Sometimes, in theatre, there’s the show, and then there’s the wider meaning of the show. Eclipse Theatre’s Black Men Walking – written by the rapper Testament and now on a UK tour – is flawed in a dozen ways and often seems ill-at-ease with theatre as a medium.
Black Men Walking, Tron, Glasgow ***
The unease is present from the opening moments – when a historical spirit of black women in Britain is seen scattering seeds on a moorland hillside – through large tracts of the dialogue, in which Ben Onwukwe as ageing black Yorkshireman Thomas, walking the moors with his two younger companions, seems doomed to repeat himself endlessly, raging about ancestors no one else can see.
Rarely can a play have contained so much awkward onstage walking-without-moving; and although the dialogue becomes livelier and more focused after the men encounter Ayeesha, a young female Yorkshire rapper who roundly rejects Tom’s mysticism, her arrival comes too late to give the 80-minute play a more coherent shape.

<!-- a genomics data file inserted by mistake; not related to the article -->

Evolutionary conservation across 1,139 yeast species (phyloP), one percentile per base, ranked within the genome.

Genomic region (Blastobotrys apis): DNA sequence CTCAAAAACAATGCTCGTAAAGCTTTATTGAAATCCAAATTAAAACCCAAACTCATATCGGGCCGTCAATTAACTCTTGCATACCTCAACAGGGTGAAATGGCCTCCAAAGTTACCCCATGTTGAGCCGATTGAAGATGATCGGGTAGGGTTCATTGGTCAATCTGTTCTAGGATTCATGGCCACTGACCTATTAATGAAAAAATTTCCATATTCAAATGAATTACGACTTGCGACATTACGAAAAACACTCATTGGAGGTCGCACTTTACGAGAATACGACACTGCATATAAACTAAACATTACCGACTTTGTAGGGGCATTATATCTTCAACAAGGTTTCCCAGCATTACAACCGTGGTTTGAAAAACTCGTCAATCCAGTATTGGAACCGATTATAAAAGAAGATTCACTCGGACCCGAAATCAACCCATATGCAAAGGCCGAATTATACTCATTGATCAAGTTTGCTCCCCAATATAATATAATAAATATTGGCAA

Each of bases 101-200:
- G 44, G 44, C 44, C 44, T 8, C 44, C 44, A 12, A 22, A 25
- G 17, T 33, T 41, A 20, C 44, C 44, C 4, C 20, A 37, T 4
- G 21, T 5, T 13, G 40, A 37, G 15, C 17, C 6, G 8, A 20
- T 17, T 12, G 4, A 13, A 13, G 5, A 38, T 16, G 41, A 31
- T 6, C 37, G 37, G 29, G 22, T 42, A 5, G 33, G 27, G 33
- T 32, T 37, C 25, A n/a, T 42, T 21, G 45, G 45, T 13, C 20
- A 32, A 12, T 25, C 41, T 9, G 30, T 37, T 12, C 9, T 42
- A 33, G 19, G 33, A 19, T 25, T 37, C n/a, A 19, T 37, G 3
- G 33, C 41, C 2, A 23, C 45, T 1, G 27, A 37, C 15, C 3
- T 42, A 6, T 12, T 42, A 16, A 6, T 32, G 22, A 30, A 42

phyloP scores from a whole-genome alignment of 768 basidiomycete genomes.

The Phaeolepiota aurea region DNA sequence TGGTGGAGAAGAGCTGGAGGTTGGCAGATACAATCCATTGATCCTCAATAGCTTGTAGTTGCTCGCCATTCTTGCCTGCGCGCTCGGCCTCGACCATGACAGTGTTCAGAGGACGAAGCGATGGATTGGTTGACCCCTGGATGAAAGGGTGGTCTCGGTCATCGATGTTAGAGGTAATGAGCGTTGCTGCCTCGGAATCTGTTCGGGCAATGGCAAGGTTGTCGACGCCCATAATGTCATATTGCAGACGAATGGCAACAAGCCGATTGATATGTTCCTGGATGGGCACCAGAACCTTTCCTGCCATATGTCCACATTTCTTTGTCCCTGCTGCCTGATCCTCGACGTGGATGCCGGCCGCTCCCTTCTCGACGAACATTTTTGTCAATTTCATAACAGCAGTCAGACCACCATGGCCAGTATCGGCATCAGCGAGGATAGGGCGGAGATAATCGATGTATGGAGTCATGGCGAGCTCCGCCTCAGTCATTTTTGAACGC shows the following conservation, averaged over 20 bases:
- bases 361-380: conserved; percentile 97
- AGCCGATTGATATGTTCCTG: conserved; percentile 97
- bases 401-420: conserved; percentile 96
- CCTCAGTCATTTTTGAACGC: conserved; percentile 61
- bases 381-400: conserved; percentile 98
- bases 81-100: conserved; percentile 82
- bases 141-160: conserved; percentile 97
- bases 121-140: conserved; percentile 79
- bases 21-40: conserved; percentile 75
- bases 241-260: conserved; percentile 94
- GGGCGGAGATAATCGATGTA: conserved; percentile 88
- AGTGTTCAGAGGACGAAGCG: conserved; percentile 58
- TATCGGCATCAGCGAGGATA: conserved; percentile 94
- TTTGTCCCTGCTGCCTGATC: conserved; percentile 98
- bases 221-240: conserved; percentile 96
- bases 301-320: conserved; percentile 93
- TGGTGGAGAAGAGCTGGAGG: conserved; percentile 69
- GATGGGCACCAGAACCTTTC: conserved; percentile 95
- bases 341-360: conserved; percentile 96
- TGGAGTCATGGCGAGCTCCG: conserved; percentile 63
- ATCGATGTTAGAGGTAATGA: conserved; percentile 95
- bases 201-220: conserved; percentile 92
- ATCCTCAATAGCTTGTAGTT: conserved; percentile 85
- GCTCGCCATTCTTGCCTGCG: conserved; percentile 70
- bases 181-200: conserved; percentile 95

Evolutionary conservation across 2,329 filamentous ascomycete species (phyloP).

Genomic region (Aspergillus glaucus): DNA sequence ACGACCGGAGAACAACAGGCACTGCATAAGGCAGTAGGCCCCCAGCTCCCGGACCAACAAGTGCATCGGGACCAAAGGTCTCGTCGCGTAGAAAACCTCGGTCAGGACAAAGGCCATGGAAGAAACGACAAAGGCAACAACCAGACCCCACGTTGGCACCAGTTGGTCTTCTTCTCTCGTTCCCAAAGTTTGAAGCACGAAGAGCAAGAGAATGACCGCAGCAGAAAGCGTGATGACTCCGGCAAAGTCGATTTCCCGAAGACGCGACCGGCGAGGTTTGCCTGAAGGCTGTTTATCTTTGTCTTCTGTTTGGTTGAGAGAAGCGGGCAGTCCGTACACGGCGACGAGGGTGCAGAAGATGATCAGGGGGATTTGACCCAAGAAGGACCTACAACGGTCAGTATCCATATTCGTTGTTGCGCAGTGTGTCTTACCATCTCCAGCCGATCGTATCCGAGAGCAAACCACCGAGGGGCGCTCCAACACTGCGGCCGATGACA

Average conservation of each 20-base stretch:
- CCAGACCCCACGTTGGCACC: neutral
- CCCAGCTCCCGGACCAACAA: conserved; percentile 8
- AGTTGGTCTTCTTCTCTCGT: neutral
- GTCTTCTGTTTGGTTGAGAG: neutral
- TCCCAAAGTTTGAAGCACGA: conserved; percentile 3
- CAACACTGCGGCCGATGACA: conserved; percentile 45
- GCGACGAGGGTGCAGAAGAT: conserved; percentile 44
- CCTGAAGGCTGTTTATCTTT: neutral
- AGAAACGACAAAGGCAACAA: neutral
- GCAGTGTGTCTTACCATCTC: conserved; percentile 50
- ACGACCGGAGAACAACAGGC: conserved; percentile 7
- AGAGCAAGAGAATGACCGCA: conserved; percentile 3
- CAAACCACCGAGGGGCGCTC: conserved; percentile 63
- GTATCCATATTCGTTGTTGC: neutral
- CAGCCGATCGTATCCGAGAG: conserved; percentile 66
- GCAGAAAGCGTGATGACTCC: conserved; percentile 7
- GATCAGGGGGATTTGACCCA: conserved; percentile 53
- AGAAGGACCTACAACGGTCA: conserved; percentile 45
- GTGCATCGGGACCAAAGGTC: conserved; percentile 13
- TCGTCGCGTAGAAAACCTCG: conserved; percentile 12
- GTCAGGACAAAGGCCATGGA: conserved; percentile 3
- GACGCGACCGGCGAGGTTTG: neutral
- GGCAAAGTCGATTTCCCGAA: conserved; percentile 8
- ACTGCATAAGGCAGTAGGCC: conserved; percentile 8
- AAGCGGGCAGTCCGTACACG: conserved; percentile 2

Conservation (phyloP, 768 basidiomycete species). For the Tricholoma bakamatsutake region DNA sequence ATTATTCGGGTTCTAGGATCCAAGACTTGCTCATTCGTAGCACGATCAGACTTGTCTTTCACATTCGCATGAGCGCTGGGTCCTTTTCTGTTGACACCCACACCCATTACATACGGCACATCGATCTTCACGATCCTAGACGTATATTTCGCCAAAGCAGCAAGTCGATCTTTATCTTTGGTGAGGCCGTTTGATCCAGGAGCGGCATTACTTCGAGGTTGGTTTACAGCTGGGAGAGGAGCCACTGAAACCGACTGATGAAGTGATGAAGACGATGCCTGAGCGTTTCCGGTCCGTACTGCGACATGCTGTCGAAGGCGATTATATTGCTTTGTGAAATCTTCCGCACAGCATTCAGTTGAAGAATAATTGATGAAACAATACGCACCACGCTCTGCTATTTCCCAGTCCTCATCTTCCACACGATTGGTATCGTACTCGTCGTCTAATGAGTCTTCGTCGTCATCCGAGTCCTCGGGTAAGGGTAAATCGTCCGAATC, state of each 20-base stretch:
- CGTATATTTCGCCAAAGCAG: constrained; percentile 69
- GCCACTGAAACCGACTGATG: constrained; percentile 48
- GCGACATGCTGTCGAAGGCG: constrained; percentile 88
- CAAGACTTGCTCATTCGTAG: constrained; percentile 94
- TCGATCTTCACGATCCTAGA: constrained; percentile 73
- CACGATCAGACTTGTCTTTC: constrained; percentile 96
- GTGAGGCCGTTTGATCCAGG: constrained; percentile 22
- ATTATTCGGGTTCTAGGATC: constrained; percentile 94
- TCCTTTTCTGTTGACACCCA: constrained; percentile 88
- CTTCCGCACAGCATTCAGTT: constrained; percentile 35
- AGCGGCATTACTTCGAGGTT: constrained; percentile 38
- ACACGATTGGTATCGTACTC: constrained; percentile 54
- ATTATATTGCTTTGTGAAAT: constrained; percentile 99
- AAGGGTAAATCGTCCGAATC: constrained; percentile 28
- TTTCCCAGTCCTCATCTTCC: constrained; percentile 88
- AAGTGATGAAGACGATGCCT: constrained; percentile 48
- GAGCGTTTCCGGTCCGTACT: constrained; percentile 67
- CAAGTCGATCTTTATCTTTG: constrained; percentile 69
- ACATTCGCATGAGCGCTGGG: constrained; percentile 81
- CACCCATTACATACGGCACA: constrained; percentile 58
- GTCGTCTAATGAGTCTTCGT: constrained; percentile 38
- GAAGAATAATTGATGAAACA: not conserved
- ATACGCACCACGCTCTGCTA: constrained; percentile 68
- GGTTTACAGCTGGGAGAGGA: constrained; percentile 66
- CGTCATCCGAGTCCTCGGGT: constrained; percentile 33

Yet for all these problems there’s something so profoundly significant about this play’s effort to reclaim the landscape of Britain for all the black people who have ever walked here, since Roman times and beyond, that the idea of it – and the poetry it achieves in its finest moments – carries far more meaning than the action itself. And when the four actors gather for their final spoken chorus of “We walk”, it has a spine-shivering power; a power that everyone who cares about the past and future of this island should experience and reflect upon, long after the play is gone. Joyce McMillan
Traverse Theatre, Edinburgh, 18-21 September; Perth Theatre 25-28 September; and the Beacon, Greenock, 13 November.